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Wednesday, 03 March 2021 14:10

Youth court

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The youth courts have the same issues as the magistrates’ courts, but magnified,’ says criminal defence barrister Kirsty Day. ‘We’re not talking Wild West, but Wild Wild West.’

While numbers of child prosecutions have fallen by three quarters over the past decade, a 2020 review by the National Association for Youth Justice (NAYJ) found youth courts – a type of magistrates’ court for children aged 10-17 – were overburdened, with defendants facing huge delays predating the pandemic. Delays are particularly serious for youths, who are likely to face trial and sentencing as adults once they turn 18.

Around the same time as the NAYJ report, the Commons Justice Select Committee highlighted a host of problems with the youth justice system, including inflexible sentencing options and racial disproportionality.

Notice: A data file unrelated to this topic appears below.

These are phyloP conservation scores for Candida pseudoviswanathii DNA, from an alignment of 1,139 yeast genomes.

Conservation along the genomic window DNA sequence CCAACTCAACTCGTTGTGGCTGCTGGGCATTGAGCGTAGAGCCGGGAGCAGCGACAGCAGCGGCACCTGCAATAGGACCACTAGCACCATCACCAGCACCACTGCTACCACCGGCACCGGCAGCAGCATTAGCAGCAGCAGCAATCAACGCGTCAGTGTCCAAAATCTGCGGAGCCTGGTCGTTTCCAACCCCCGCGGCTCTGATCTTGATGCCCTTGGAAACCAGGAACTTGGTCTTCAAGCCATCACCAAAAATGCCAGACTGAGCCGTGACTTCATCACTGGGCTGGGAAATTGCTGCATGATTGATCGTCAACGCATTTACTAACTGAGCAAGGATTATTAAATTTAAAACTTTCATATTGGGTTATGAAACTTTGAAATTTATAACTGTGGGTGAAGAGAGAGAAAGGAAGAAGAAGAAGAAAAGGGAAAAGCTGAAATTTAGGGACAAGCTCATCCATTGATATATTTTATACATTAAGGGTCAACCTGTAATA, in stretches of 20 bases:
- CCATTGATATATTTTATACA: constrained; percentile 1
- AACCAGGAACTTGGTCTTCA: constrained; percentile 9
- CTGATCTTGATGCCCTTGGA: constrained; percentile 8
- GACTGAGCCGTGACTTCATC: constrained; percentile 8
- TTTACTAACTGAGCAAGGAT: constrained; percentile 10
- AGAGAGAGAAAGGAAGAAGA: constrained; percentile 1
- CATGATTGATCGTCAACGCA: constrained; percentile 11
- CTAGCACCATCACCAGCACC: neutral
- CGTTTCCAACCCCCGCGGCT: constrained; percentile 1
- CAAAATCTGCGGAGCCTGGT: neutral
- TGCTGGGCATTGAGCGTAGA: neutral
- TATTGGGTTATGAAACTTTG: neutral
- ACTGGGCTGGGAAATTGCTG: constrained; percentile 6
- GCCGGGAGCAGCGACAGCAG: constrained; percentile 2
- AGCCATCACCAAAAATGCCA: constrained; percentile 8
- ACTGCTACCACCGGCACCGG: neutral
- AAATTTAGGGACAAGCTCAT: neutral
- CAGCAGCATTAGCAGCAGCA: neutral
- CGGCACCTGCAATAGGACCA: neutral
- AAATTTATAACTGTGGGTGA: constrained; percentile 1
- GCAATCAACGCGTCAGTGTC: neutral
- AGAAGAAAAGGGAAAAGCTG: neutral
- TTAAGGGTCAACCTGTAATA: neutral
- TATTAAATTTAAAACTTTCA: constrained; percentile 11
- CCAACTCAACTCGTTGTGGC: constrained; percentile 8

Compounding these systemic issues is a lackadaisical approach to correct legal process in the youth courts, some lawyers allege. ‘The public would be shocked if they could see what goes on,’ Day observes.

She says she went into the job thinking it would be all about law. Instead, she tells the Gazette, ‘a lot of the time I’m fighting to get people to follow procedure’.

For full article https://www.lawgazette.co.uk/analysis/youth-must-be-served/5107553.article?utm_source=gazette_newsletter&utm_medium=email&utm_campaign=Lammy%27s+legal+aid+warning+%7c+Solicitor+fined+for+fly-tipping+%7c+Rozenberg_03%2f01%2f2021

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